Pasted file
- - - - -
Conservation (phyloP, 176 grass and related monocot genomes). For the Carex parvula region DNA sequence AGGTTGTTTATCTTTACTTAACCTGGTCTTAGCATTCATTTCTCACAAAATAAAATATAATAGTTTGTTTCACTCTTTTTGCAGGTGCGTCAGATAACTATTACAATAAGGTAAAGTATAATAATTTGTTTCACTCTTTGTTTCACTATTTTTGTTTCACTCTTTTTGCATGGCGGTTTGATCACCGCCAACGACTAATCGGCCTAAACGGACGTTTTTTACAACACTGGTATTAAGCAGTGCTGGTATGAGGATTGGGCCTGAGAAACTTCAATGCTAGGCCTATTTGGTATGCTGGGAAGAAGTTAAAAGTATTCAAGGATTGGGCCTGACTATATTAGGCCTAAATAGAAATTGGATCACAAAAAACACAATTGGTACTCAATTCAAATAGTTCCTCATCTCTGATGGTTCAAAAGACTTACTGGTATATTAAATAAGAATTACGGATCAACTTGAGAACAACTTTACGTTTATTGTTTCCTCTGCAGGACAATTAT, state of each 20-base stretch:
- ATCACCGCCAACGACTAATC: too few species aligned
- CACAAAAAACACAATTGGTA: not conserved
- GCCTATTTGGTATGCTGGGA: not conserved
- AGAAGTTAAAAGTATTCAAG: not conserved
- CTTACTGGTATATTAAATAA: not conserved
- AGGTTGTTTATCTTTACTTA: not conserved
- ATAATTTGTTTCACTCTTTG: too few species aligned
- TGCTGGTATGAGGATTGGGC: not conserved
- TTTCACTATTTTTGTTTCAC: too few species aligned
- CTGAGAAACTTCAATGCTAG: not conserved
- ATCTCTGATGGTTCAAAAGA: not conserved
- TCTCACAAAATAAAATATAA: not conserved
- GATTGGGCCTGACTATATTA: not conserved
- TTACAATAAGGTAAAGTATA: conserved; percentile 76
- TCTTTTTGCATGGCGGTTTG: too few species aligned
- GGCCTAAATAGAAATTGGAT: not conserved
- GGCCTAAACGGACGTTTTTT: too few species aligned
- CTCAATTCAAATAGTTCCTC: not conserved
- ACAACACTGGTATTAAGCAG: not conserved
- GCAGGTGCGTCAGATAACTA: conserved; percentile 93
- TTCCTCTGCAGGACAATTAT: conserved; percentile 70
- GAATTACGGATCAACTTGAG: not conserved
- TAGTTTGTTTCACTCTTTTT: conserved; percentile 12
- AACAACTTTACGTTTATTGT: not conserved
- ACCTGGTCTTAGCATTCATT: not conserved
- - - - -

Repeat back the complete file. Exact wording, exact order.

Conservation (phyloP, 176 grass and related monocot genomes). For the Carex parvula region DNA sequence AGGTTGTTTATCTTTACTTAACCTGGTCTTAGCATTCATTTCTCACAAAATAAAATATAATAGTTTGTTTCACTCTTTTTGCAGGTGCGTCAGATAACTATTACAATAAGGTAAAGTATAATAATTTGTTTCACTCTTTGTTTCACTATTTTTGTTTCACTCTTTTTGCATGGCGGTTTGATCACCGCCAACGACTAATCGGCCTAAACGGACGTTTTTTACAACACTGGTATTAAGCAGTGCTGGTATGAGGATTGGGCCTGAGAAACTTCAATGCTAGGCCTATTTGGTATGCTGGGAAGAAGTTAAAAGTATTCAAGGATTGGGCCTGACTATATTAGGCCTAAATAGAAATTGGATCACAAAAAACACAATTGGTACTCAATTCAAATAGTTCCTCATCTCTGATGGTTCAAAAGACTTACTGGTATATTAAATAAGAATTACGGATCAACTTGAGAACAACTTTACGTTTATTGTTTCCTCTGCAGGACAATTAT, state of each 20-base stretch:
- ATCACCGCCAACGACTAATC: too few species aligned
- CACAAAAAACACAATTGGTA: not conserved
- GCCTATTTGGTATGCTGGGA: not conserved
- AGAAGTTAAAAGTATTCAAG: not conserved
- CTTACTGGTATATTAAATAA: not conserved
- AGGTTGTTTATCTTTACTTA: not conserved
- ATAATTTGTTTCACTCTTTG: too few species aligned
- TGCTGGTATGAGGATTGGGC: not conserved
- TTTCACTATTTTTGTTTCAC: too few species aligned
- CTGAGAAACTTCAATGCTAG: not conserved
- ATCTCTGATGGTTCAAAAGA: not conserved
- TCTCACAAAATAAAATATAA: not conserved
- GATTGGGCCTGACTATATTA: not conserved
- TTACAATAAGGTAAAGTATA: conserved; percentile 76
- TCTTTTTGCATGGCGGTTTG: too few species aligned
- GGCCTAAATAGAAATTGGAT: not conserved
- GGCCTAAACGGACGTTTTTT: too few species aligned
- CTCAATTCAAATAGTTCCTC: not conserved
- ACAACACTGGTATTAAGCAG: not conserved
- GCAGGTGCGTCAGATAACTA: conserved; percentile 93
- TTCCTCTGCAGGACAATTAT: conserved; percentile 70
- GAATTACGGATCAACTTGAG: not conserved
- TAGTTTGTTTCACTCTTTTT: conserved; percentile 12
- AACAACTTTACGTTTATTGT: not conserved
- ACCTGGTCTTAGCATTCATT: not conserved